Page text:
Just a day after Gov. Andrew Cuomo announced a contest to quickly improve the subways following mounting delays, the MTA board voted for a spending plan that showed where its priorities really are: not with riders.

What’s in the new spending plan?

The MTA voted for $3 billion in new spending between now and 2019. That money will go toward these main expenses:

  • $1.5 billion for a new Long Island Rail Road track
  • $700 million to begin construction on the second phase of the Second Avenue Subway
  • $400 million to replace tollbooths with electronic systems

Replacing the subway’s outdated, Great Depression-era technology did not get any additional funding and the MTA actually pushed back work on the 8th Ave A/C/E lines until 2020. They also cut over $1 billion in funding for new trains.

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Mayor Bill de Blasio

Bill de Blasio Just Can’t Get Out of His Own Way

Memorial Day weekend brought a drumbeat of bad headlines for New York City Mayor Bill de Blasio:

Break these down for me

The first two stories, both from the Post are fairly inconsequential but telling about Bill de Blasio’s troubles.

Supporters upset about his tardiness and disorganization:

The de Blasio administration attempted to keep de Blasio’s emails with five outside advisors under wraps. The administration argued that the five were “agents of the city”, even though there were no agreements of any sort to that effect, and so the Freedom of Information Law did not apply. NY1 sued for access to the emails under FOIL and won.

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The Brothers Crowley: Sean and Joe

Power Corrupts: Crowley Delivers

We’ve mentioned Rep. Joe Crowley, before. He’s one of New York’s most powerful representatives and leads the Queens Democratic Party.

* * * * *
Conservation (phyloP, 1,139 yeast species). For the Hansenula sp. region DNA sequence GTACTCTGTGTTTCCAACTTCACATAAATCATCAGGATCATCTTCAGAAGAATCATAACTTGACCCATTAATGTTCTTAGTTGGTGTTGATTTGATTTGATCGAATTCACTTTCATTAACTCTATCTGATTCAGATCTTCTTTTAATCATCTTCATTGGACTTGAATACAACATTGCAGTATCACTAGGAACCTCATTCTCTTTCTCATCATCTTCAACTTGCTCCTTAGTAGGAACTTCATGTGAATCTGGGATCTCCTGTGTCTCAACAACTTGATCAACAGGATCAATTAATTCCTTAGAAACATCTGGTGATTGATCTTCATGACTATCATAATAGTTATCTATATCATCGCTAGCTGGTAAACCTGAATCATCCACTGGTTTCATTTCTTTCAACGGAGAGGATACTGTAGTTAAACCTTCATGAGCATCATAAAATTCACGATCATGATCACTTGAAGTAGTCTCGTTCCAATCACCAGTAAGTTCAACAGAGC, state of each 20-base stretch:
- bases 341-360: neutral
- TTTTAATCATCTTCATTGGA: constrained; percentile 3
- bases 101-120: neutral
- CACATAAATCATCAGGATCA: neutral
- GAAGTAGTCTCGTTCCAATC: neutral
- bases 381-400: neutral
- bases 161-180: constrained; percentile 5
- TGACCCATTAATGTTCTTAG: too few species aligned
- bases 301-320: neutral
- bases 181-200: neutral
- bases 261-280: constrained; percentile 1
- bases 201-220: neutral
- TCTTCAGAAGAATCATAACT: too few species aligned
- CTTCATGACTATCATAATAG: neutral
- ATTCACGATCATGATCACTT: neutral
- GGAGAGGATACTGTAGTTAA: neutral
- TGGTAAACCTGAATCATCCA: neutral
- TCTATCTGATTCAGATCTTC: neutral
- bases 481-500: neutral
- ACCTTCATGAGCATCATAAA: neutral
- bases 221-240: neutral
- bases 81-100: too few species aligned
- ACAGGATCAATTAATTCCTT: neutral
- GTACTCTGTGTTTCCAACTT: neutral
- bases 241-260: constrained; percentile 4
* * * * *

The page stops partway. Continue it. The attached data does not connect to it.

What’s new?

Now comes the latest story from the New York Post: Hunts Point Terminal Produce Cooperative (in the Bronx) hired Sean Crowley, brother of the Queens representative. In 2013, Rep. Joe Crowley secured $10 million for the Hunts Point market. Making everything go full circle: Sean’s firm (Davidoff, Hutcher and Citron), their employees, and people connected to Hunts Point Terminal donated more than $70,000 to groups associated with Congressman Crowley.

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Does Adriano Espaillat still stand with Marisol Alcantara?

Congressional Democrats to IDC: Rejoin the Party

The ongoing feud about control of the state Senate took another turn last week.

Remind me: what’s going on?

Even though there are 32 Democrats and 31 Republicans in the Senate, Republicans control the body because nine of the Democrats support the Republican leadership. Eight of the nine are members of the Independent Democratic Conference and they’ve been under pressure recently because of the Senate lulu payroll scandal–three of them were paid for leadership positions they didn’t hold. Brooklyn Senator Simcha Felder, the ninth defector, said that he’d rejoin the Democratic Party if they did, too.